The evolving role of the CIO

Chat with Ben Fried, Google CIO

When Google CIO Ben Fried talks about his job, he gets fairly animated. “I’ve been in IT 30-something years,” he said at Atmosphere Live. “I can’t remember a time when there was so much change happening at such a rapid pace in so many parts of the technology landscape. Mobile, data, the cloud — these and ten other technologies are all moving at incredible speed.”

What should every CIO understand about today’s IT?

The pace of change for IT is driven by employee demand for consumer technologies, combined with the opportunities they present for business transformation. Fried makes the point that we can’t rely on the old change management cycles. Skilled tech support people, who understand how to roll out new technology at the speed the tech industry delivers it, are incredibly important. If you can’t move at the pace of change, after all, you’ll always lag behind.

While some CIOs may still fear the intrusion of personal devices and cloud apps into the workplace, Fried sees it differently. Technology advancements in the consumer space, he says, offer infrastructure and development platforms that give business transformation a major head start, so it can happen at a much lower cost. Now “We don’t have to write the checks that pay for the R&D and the innovation that’s creating these technologies” says Fried.

Rather than trying to master every aspect of IT, Fried encourages CIOs to focus on solutions that can really make a difference for their businesses—creating customized, enterprise-ready software that builds on consumer technologies.

Most of your people use the cloud already. You can help them end the confusion caused by using an enterprise tool set that’s completely divergent from the personal tools they know and love.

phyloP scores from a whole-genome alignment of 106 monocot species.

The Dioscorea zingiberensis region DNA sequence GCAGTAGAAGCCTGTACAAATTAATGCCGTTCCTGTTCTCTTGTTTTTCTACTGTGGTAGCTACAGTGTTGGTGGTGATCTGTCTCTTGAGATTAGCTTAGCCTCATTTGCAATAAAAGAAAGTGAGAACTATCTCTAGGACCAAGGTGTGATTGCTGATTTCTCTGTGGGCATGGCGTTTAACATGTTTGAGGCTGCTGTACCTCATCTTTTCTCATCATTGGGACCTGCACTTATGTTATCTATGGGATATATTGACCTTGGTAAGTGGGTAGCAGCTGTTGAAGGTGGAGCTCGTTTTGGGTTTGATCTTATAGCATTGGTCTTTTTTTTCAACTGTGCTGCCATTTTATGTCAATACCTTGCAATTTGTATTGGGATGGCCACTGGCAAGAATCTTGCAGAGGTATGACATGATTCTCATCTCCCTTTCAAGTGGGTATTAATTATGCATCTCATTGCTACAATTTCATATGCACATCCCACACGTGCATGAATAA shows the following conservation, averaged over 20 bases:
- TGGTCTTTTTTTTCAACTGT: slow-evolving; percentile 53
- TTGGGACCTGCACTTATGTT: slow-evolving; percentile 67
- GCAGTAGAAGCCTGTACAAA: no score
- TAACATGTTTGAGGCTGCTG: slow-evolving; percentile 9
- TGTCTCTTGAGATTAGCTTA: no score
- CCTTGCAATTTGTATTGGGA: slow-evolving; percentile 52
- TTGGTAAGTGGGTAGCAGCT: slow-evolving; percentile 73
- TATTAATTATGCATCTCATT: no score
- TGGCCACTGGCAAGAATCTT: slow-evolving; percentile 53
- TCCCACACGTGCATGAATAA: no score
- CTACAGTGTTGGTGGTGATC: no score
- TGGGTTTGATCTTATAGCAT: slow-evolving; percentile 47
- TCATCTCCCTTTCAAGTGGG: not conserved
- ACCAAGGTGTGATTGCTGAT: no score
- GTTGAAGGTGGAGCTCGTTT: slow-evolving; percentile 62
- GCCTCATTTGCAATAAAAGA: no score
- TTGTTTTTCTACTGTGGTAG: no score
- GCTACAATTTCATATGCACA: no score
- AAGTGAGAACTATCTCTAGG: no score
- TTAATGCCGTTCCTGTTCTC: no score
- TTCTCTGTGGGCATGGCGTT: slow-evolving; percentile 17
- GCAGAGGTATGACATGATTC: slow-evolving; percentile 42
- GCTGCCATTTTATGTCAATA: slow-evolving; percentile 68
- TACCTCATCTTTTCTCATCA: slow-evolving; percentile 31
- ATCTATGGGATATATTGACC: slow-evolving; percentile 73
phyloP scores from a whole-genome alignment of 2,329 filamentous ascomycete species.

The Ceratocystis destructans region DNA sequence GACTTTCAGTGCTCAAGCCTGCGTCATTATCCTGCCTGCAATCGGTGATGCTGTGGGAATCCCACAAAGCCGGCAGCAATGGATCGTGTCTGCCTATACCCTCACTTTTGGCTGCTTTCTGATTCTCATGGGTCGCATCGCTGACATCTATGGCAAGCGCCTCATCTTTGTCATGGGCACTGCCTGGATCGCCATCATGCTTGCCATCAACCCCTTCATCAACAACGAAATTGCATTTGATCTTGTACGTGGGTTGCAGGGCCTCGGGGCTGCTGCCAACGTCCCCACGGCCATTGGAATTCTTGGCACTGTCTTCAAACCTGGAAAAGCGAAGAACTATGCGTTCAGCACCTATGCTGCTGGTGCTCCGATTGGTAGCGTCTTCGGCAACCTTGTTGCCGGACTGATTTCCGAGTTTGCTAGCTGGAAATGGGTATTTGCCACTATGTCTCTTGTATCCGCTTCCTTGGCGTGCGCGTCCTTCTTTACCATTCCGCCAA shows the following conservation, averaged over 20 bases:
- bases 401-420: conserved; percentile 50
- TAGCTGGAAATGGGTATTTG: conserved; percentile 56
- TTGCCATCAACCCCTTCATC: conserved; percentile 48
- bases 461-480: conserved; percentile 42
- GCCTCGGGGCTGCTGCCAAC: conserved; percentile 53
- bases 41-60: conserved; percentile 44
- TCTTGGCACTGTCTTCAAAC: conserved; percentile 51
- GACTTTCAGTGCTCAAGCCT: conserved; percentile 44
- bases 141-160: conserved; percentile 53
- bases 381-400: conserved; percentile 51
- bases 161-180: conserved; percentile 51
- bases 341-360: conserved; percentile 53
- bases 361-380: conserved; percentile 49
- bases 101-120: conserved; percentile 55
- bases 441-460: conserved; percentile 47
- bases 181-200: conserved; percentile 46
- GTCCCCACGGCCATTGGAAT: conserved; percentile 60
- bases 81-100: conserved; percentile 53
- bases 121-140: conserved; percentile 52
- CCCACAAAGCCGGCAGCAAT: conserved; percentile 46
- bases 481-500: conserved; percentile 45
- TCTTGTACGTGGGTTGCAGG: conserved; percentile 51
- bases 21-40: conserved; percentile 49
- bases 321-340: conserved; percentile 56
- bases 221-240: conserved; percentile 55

—Ben Fried CIO, Google

Here’s a Google example:

A couple of years ago, Fried noticed the company was spending a lot of money on outsourced videoconferencing systems, but they owned all the technology in-house—so he asked Google engineers to build an in-house system. The new system was so successful internally that customers who visited began asking about it, and Chromebox for meetings was born.

If you’d told me before I took this job that I’d be presiding over 9,000 in-house videoconferencing systems, I would have said, ‘What? That’s the CIO’s job?’ But actually, it’s an amazing source of innovation for us and a real point of pride for the company.

Ben Fried CIO, Google

What are the big challenges for CIOs?

In this period of history, the pace of change continues to increase. “Two guys in a bedroom can build an app that will be used by a million people the next day. That’s incredibly fast.”

Keeping up with that pace requires being open to cloud computing. For IT leaders still hesitant to make the shift, Fried makes two points. “First, it’s not as hard as you may think, most of your people use the cloud already. You can help them end the confusion caused by using an enterprise tool set that’s completely divergent from the personal tools they know and love.”

The second point? “In the end it’ll make your company better,” Fried says.

Moving problems to the cloud means moving them out of your mind, it lets you deliver way more in the areas that are much more important for your business than these problems that can be solved in the cloud.

For Fried, that means more time to think about “differentiating Google, making Google a great place to work and making Googlers the most productive people in the world.”

That’s how Google defines innovation, but each business is different. To create a culture that supports innovation and get a handle on your evolving CIO role, says Fried, you have to decide what it means with your team and move forward from there.

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  • Author

    Ben Fried, CIO, Google

  • Topics

    BYOD, Chrome, Cloud, Innovation, Transformation, Video Conference

  • Roles

    IT Leaders

  • Industries


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